What I DO know about Linux is when I considered switching to it and based on my research (and, yes some advice from AC regarding Linux’s so so ness with games) it wasn’t compatible enough with what I wanted to do. So my next idea was to switch to OO but again, no seamless integration with Outlook that is anywhere as easy. So I’ll stand by what I said:

    “Also, as a guy who relies on Microsoft office as it is seamless with Outlook (for documents, mail, calendar, contacts and syncing) there is no open source option on the market that does that in one program or as easy.”

    The OO, Evolution, SyncML (three programs, not one) solution is exactly what you were referring to in the article… it’s another bunch of steps that I’d have to learn when I already have it ready to go at the click of a button.

    Finally @ Marsh, I don’t use an exchange server, it’s just my home computer (I run my business out of my home) and I never EVER use Internet Explorer (firefox for me, maybe chrome once it gets better) and use yahoo with Outlook and have never had a problem so I don’t at all agree with what you said about IE and web based mail and Microsoft’s product integration. I think you’re mistaking Windows for an Apple OS! As I said, the OS isn’t open source but programming for it is (i.e. anyone can program anything they want for it). So I can, and do, use open source programs instead of Microsoft ones without any loss of functionality.

    Show me the integration I want and make it easy and I’ll switch. Otherwise I stand by what I said!

  • Or, conversely, you show us that you’re worthy of Linux…

    Sorry, sorry… That’s elitism, and won’t help matters much.

    I don’t doubt for a second your Windows prowess, and would never lump you in with the type of user I wrote about in this post, but you specifically mentioned Office & Outlook (and failed to mention ActiveSync, which is also a required component). I countered with three free — as in both freedom and beer! — alternatives, so there really are no extra steps.

    As for games, doesn’t Microsoft make another product for that? One that uses standardized hardware and won’t be obsolete in three months?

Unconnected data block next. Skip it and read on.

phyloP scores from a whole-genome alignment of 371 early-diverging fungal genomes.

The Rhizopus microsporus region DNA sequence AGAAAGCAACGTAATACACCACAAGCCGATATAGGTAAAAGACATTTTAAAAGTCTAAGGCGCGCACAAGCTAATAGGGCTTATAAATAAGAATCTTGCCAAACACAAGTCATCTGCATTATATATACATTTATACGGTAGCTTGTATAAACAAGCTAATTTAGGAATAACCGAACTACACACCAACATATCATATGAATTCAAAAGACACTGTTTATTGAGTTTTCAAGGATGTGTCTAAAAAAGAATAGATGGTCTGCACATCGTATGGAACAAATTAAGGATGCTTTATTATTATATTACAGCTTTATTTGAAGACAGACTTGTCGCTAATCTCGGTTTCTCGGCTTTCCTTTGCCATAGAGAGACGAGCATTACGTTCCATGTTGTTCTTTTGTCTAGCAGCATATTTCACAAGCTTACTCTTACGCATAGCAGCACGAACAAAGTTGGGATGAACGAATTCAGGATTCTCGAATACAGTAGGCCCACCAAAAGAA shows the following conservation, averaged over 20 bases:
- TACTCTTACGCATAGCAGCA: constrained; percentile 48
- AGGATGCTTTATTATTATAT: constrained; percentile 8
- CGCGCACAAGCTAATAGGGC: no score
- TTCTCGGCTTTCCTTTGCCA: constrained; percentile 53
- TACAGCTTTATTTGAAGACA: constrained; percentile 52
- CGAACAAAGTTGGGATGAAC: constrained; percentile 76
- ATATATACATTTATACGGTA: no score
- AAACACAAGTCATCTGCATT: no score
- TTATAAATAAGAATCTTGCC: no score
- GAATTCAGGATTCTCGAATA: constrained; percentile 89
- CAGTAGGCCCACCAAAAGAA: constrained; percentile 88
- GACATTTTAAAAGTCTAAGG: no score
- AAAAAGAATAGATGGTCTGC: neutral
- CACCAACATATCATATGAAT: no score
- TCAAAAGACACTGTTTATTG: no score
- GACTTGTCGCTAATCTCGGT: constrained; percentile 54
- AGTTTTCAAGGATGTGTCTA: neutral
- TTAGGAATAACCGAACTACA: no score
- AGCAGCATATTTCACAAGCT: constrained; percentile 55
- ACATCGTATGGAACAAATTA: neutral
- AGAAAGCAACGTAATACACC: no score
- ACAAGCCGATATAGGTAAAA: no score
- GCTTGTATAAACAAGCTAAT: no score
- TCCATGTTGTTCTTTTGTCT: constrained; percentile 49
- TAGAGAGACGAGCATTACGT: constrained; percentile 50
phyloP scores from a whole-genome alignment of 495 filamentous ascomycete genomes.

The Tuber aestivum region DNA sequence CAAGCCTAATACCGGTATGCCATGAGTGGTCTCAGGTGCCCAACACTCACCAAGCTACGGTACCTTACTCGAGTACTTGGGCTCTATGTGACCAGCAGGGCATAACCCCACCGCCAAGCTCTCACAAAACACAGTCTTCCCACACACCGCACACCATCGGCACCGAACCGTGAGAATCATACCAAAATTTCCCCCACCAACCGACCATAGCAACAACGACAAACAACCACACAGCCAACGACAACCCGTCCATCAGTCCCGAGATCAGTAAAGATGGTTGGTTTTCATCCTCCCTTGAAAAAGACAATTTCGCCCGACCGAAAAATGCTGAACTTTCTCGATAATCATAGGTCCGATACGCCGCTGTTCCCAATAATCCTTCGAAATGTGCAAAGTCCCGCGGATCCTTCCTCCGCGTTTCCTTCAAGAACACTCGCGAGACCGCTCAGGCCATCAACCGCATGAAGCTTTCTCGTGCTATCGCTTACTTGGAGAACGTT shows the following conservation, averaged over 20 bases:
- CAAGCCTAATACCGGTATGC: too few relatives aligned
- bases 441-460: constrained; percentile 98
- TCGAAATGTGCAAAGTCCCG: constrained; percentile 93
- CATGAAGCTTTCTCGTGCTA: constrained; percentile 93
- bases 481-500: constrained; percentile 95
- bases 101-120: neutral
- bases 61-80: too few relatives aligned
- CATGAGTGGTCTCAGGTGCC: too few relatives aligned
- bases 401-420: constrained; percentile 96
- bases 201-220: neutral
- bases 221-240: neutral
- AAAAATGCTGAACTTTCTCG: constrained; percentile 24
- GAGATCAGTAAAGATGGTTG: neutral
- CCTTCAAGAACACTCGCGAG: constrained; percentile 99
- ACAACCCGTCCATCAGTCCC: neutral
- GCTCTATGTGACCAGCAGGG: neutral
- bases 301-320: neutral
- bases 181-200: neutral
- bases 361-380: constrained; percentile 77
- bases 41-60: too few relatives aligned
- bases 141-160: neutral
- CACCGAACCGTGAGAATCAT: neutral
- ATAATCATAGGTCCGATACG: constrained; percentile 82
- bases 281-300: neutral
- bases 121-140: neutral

• Hey! I’m a person!!! I never said I have no idea what you’re talking about but you’re wrong! I said I never have used Linux so I don’t know… I was trying to imply that I don’t know how much I can disagree with what AC has said about Linux but I’m glad you made the choice to mistake me for being a MORON so thank you for that. I DO use windows though and I DO disagree that it’s bad. Windows 7 is a really awesome OS.
    What I DO know about Linux is when I considered switching to it and based on my research (and, yes some advice from AC regarding Linux’s so so ness with games) it wasn’t compatible enough with what I wanted to do. So my next idea was to switch to OO but again, no seamless integration with Outlook that is anywhere as easy. So I’ll stand by what I said:

    “Also, as a guy who relies on Microsoft office as it is seamless with Outlook (for documents, mail, calendar, contacts and syncing) there is no open source option on the market that does that in one program or as easy.”

    The OO, Evolution, SyncML (three programs, not one) solution is exactly what you were referring to in the article… it’s another bunch of steps that I’d have to learn when I already have it ready to go at the click of a button.

    Finally @ Marsh, I don’t use an exchange server, it’s just my home computer (I run my business out of my home) and I never EVER use Internet Explorer (firefox for me, maybe chrome once it gets better) and use yahoo with Outlook and have never had a problem so I don’t at all agree with what you said about IE and web based mail and Microsoft’s product integration. I think you’re mistaking Windows for an Apple OS! As I said, the OS isn’t open source but programming for it is (i.e. anyone can program anything they want for it). So I can, and do, use open source programs instead of Microsoft ones without any loss of functionality.

    Show me the integration I want and make it easy and I’ll switch. Otherwise I stand by what I said!

  • Or, conversely, you show us that you’re worthy of Linux… :-P

    Sorry, sorry… That’s elitism, and won’t help matters much.

    I don’t doubt for a second your Windows prowess, and would never lump you in with the type of user I wrote about in this post, but you specifically mentioned Office & Outlook (and failed to mention ActiveSync, which is also a required component). I countered with three free — as in both freedom and beer! — alternatives, so there really are no extra steps.